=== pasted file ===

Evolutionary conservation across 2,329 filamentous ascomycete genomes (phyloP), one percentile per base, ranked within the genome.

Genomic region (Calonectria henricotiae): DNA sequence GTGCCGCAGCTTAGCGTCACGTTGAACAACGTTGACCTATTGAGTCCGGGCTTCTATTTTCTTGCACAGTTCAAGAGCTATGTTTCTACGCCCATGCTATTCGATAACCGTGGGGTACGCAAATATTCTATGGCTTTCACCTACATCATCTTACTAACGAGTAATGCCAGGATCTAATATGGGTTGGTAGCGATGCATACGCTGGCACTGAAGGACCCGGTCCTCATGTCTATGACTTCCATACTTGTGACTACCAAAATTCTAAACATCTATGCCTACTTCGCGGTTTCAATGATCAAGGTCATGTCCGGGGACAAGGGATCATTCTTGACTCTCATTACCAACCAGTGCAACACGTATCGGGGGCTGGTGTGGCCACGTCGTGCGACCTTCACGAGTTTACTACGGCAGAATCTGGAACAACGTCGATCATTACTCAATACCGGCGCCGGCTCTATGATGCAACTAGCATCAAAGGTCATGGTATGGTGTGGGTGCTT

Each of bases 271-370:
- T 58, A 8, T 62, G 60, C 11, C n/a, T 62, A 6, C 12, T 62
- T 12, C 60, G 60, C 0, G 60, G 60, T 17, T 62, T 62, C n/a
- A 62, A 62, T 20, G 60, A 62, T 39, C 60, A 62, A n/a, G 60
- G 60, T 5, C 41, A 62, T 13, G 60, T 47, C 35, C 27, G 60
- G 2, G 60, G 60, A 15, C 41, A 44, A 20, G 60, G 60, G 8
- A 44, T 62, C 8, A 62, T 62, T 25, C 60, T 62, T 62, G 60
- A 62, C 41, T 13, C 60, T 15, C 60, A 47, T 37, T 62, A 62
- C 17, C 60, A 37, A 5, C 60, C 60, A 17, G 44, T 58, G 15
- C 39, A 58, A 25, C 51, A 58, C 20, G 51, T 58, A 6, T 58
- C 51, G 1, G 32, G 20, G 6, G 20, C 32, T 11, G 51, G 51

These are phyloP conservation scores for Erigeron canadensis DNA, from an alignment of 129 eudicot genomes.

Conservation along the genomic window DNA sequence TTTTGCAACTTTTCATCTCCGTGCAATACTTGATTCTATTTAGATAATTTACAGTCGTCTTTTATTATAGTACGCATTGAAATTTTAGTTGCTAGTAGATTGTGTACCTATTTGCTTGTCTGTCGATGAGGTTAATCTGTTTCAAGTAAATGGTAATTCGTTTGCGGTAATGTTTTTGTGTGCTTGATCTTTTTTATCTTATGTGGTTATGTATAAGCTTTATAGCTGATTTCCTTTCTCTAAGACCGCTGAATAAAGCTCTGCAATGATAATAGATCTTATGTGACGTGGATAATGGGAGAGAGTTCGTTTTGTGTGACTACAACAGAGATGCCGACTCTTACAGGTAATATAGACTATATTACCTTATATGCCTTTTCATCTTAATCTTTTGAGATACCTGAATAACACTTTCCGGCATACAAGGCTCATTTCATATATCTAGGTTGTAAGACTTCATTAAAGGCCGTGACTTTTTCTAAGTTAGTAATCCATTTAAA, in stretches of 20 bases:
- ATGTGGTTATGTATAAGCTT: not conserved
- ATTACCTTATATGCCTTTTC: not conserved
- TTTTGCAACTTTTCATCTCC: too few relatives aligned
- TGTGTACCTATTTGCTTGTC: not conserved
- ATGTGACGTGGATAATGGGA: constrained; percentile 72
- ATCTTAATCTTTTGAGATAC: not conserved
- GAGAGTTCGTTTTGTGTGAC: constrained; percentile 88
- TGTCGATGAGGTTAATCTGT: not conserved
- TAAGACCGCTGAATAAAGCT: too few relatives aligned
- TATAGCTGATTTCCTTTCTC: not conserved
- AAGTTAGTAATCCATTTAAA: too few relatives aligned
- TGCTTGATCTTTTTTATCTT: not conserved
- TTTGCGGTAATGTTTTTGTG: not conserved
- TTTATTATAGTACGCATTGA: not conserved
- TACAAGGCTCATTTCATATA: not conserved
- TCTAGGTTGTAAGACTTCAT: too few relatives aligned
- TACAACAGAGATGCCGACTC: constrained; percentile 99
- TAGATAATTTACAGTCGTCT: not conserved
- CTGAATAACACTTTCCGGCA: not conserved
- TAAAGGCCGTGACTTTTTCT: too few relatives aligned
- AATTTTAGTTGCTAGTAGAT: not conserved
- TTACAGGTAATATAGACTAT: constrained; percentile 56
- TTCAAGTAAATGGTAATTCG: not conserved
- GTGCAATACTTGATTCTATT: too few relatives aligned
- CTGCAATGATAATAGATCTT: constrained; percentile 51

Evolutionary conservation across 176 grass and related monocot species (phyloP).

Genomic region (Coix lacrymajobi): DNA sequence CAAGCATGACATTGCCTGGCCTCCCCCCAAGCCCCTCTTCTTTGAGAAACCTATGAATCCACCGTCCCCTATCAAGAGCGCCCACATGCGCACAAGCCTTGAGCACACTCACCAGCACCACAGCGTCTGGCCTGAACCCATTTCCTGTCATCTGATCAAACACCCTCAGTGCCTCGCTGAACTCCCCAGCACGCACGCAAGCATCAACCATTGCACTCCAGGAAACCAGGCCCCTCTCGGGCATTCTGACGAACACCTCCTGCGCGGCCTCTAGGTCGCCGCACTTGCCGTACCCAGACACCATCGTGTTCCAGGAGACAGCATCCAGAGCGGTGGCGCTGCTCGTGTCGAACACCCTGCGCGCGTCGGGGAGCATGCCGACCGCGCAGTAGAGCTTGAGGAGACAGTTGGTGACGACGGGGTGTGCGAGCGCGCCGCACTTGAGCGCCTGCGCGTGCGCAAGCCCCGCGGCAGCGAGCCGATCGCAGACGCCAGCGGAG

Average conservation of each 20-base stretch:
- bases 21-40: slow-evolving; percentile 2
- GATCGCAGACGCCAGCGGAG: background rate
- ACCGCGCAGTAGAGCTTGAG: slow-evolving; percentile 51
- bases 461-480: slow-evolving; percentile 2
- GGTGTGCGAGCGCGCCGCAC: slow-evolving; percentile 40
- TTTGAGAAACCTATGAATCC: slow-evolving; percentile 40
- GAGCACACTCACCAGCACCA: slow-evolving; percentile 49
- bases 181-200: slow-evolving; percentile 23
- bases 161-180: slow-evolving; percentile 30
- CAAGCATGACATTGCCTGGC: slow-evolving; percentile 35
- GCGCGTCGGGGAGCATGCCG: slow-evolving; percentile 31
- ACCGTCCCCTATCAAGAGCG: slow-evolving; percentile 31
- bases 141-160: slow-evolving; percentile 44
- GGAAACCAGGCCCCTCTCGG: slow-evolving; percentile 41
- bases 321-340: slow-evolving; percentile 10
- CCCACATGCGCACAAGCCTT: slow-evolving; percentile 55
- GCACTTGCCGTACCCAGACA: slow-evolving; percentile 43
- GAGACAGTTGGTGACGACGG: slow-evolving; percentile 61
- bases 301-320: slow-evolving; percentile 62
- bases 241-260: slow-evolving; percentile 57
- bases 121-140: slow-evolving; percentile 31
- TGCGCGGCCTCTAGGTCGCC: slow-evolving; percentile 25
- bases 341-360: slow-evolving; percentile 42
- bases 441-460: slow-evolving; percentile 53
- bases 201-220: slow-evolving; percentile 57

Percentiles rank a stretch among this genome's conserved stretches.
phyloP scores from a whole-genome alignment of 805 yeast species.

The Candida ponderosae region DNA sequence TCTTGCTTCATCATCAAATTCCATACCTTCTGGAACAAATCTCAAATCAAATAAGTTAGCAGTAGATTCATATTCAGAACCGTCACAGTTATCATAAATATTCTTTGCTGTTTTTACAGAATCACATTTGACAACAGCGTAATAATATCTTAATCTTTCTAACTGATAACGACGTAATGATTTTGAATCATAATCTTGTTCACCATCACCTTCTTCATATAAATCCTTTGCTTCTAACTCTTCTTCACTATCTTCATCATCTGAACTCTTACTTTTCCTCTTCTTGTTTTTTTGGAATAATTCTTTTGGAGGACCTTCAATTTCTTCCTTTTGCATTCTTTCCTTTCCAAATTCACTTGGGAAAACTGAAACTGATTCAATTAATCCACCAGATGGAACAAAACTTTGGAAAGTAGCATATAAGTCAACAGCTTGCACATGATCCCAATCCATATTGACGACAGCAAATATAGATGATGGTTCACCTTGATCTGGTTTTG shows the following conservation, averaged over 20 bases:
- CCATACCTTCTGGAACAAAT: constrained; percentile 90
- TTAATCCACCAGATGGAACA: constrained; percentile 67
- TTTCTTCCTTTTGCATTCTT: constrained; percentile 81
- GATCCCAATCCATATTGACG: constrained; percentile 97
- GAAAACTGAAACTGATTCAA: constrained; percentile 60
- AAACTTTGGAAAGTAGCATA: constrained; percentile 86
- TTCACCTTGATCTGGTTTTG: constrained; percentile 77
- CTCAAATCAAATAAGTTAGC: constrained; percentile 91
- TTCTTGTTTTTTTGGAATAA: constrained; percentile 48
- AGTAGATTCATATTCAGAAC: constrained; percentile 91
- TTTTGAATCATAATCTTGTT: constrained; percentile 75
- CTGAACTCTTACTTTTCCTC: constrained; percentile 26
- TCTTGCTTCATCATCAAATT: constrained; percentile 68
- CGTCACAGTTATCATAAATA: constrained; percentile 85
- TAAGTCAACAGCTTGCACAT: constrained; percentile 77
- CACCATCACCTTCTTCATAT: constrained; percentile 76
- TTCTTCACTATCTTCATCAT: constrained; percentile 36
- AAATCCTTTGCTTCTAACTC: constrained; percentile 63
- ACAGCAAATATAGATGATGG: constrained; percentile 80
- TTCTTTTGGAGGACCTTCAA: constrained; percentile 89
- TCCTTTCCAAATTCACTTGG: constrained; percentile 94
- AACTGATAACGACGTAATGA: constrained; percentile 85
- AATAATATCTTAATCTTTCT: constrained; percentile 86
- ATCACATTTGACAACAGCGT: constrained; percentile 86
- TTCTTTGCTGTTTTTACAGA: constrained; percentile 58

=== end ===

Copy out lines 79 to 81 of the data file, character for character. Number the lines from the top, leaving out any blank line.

- CTCAAATCAAATAAGTTAGC: constrained; percentile 91
- TTCTTGTTTTTTTGGAATAA: constrained; percentile 48
- AGTAGATTCATATTCAGAAC: constrained; percentile 91